Frequently Asked Questions About Estate Planning

Answers you can trust from experienced attorneys

Estate planning is a complex and often confusing process, one that many people put off or ignore. We understand how difficult it is, and we're here to help. At Brown, Naegle, Crider & Jensen LLC, our estate planning lawyers have extensive experience helping families move through this process, and we'd like to share what we know with you.

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Why do I need an estate plan?

Everyone has an estate, whether they know it or not. Whether your assets are extensive or limited, whether you have children or not, you need a plan to determine what will happen to your money and property after your passing.

If you don't have a plan, your estates could be tied up in probate court for a long time after your passing. There could be serious arguments and even legal battles between members of your family - which not only could deplete the assets in your estate, but also contribute to divisions and permanently damage relationships. Creating an estate plan is your opportunity to stop a crisis before it begins, and working with an experienced attorney will help.

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What is a Last Will and Testament?

The foundation of your estate plan, your Last Will and Testament determines what will happen to your money and property after you pass away. You will designate a personal representative, also known as an executor, to manage your affairs and distribute your assets to your heirs. Your Last Will and Testament can be used to establish a Trust, and can also appoint a guardian for surviving minor children, if any.

The process of creating a Last Will and Testament is quite intricate and numerous formalities have to be followed. Working with an experienced estate planning attorney can help to ensure that your Will will be accepted as valid by the probate court and shield it against being contested by interested parties in the future.

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What is a Trust?

A Trust is a financial entity that safeguards some of your assets for the benefit of particular people, known as beneficiaries. You can establish a Trust during your life or upon your death with your Last Will and Testament. A Trust is managed by a trustee, a person who is entrusted with the responsibility to steward the Trust assets in accordance with the Trust documents. There are many types of Trusts, and an attorney can help you understand what type of Trust is best for you and your family.

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What is a Power of Attorney?

A Power of Attorney is a legal document that empowers another person to make decisions on your behalf. With respect to estate planning, we use a Power of Attorney to designate someone to make decisions if you are incapacitated due to illness, in a vegetative state or in an irreversible coma. There are two basic types of Power of Attorney: a general Power of Attorney to manage your finances, and a Health Care Power of Attorney to manage your medical decisions. You need not name the same person for each responsibility.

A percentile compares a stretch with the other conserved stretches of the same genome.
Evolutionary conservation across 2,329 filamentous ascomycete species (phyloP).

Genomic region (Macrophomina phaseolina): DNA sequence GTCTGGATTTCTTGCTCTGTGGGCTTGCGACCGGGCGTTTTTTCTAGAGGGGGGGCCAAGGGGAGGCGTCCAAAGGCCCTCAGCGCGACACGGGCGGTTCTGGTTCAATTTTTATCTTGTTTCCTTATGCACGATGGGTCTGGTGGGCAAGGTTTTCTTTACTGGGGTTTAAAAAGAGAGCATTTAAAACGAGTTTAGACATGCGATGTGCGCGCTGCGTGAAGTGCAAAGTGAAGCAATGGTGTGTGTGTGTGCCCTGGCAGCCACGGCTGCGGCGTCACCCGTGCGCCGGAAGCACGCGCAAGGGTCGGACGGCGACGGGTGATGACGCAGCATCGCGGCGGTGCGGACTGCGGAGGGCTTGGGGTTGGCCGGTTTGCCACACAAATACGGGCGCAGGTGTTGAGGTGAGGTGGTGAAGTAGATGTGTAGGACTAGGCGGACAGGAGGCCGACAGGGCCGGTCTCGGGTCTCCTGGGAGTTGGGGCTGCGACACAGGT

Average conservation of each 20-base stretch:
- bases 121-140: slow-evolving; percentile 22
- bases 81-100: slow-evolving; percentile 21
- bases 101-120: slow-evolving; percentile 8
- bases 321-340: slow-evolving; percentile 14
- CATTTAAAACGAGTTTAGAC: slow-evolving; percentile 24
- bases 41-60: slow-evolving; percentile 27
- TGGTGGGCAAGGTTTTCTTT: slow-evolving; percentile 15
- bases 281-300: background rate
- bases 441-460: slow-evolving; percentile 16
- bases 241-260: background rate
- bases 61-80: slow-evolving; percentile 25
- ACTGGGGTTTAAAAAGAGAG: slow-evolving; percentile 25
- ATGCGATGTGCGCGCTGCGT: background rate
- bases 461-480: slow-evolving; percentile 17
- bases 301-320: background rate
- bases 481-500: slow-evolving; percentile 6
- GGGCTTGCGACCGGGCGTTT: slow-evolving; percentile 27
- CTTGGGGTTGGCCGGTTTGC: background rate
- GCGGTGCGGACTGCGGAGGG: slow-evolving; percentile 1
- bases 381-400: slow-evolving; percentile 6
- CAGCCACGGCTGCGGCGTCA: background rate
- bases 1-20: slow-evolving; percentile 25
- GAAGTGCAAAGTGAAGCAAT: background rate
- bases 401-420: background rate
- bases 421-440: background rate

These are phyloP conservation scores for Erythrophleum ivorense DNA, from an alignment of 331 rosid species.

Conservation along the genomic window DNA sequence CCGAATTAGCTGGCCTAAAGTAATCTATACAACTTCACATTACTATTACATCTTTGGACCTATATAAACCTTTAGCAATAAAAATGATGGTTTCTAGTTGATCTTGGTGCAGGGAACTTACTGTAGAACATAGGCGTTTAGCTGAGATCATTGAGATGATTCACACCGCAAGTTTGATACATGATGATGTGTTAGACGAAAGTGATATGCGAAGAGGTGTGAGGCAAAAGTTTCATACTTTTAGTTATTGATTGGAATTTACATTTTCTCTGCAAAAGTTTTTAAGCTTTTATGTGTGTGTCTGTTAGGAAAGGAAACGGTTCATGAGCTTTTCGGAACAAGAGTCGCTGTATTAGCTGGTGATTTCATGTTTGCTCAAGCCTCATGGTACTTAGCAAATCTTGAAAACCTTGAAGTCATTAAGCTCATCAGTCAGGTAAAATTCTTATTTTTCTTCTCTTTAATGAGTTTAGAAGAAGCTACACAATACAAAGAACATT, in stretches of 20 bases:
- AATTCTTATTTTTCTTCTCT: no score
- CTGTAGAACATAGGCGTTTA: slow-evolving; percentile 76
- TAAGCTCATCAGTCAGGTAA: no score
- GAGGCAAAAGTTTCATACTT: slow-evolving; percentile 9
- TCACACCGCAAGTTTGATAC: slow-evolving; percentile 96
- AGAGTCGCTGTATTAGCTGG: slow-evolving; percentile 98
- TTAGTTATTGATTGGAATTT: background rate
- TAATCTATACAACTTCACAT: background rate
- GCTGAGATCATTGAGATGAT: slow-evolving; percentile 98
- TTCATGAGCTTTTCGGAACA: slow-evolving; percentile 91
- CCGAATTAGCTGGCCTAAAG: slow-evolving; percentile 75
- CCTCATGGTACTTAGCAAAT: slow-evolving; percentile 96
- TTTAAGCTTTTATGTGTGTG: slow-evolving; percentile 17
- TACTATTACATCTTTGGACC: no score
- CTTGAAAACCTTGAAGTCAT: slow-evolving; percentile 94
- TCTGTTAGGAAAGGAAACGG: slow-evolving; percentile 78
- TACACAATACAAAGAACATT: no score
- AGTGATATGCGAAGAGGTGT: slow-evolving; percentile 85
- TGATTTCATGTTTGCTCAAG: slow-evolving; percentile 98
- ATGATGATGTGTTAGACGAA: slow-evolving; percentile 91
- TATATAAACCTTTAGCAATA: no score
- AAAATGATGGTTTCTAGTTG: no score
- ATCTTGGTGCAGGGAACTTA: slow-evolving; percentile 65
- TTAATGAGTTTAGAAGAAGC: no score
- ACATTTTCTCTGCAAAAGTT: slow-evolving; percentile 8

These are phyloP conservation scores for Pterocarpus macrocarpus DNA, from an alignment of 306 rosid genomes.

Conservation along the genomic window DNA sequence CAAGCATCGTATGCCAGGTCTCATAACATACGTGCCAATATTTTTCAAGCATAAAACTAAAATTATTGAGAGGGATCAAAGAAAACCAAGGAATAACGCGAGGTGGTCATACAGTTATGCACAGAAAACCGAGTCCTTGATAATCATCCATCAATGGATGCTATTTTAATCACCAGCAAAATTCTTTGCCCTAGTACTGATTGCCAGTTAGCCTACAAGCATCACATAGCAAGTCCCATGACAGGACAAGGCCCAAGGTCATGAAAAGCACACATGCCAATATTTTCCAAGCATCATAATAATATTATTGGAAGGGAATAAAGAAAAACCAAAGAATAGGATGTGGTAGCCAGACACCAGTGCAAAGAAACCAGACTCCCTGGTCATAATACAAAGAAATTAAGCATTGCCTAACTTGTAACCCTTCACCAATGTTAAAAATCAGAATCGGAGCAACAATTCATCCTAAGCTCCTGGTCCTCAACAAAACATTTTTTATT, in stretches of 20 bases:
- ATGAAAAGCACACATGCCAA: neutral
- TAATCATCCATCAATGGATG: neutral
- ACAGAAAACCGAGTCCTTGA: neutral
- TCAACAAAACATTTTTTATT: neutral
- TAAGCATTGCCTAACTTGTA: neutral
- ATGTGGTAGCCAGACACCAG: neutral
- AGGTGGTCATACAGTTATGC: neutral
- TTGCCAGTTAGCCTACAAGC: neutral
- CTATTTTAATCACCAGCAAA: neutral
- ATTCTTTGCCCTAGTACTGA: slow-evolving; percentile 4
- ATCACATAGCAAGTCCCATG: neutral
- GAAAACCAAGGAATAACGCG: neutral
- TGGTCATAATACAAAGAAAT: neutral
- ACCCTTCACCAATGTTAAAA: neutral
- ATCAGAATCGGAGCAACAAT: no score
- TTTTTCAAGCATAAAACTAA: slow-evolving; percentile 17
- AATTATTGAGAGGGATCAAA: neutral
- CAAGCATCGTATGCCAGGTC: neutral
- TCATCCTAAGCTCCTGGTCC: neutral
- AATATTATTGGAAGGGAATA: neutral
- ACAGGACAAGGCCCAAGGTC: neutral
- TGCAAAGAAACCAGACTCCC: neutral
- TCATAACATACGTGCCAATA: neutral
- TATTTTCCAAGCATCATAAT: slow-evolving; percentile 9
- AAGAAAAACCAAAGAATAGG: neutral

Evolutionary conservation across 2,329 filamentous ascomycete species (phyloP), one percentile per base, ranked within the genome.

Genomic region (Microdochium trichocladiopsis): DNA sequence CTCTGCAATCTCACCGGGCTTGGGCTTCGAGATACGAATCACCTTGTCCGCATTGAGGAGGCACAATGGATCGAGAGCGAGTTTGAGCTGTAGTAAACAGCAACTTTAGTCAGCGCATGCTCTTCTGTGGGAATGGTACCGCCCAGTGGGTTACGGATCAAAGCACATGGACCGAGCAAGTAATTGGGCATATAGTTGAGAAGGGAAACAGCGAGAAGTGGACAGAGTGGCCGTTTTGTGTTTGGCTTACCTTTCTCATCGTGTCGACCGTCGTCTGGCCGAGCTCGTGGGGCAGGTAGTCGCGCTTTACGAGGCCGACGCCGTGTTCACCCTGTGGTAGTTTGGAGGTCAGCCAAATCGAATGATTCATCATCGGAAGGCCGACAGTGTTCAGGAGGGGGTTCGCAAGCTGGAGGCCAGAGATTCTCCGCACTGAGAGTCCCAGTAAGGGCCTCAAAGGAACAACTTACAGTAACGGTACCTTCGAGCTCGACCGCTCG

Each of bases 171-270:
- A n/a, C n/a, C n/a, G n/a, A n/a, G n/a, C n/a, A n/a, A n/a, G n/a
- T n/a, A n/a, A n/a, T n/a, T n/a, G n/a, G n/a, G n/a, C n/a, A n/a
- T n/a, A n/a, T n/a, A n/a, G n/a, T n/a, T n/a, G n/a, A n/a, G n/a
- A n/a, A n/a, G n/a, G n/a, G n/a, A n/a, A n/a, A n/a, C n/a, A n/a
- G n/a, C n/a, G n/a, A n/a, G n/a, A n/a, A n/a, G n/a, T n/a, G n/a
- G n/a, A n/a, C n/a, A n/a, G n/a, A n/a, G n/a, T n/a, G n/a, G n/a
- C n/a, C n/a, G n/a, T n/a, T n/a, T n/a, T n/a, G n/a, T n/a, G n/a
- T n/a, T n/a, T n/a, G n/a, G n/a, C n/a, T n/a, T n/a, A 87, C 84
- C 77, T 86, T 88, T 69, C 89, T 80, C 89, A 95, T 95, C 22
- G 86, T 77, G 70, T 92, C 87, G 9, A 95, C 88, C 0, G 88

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What is a Living Will?

A Living Will is a document that establishes your wishes for medical treatment if you are permanently incapacitated or in a vegetative state. If you have a Health Care Power of Attorney in addition to a Living Will, your Living Will acts as a guide for your Power of Attorney's decisions.

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Can I name the same person for multiple responsibilities?

You can, but you are not obligated to. For example, you could name the same person as your Personal Representative and Trustee, or you could name two different people. Likewise, you can have a single Power of Attorney who will handle both financial and medical decisions, or you can name separate people for each of those responsibilities. An attorney can advise you as to the best course of action for each of your estate planning responsibilities.

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Can I name multiple people for the same responsibility?

Technically you can, but we do not recommend this in most cases. If you have, for example, two Personal Representatives to manage your estate, and they disagree on a decision, they may have to go to court to resolve the dispute. Having multiple people share a responsibility defeats the purpose of naming a decision-maker to manage your affairs.

What we do recommend is naming at least one alternate choice for each estate planning responsibility. That way, you will still have someone you trust in each role if your first choice predeceases you, or if he or she is otherwise unable or unwilling to meet the responsibilities of the position.

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How can an attorney help me with my estate plan?

Your estate plan needs to be ironclad in order to hold up in probate court and take care of your family's needs. An attorney can help you make sure each of your estate planning documents is properly prepared and will be deemed valid by the probate court. This can avoid expensive and costly litigation for your heirs and ensure that your assets will be distributed according to your wishes.

Many people aren't sure exactly what they want from their estate plan. An estate planning attorney can go over your assets, discuss your family's situation with you, and work to create an estate plan that meets your needs within your means. Working with an experienced lawyer is the best option to avert a potentially serious crisis for your family before it happens.

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Mesa
3850 E Baseline Rd Suite 111
Mesa, AZ 85206
local phone: (480) 378-9000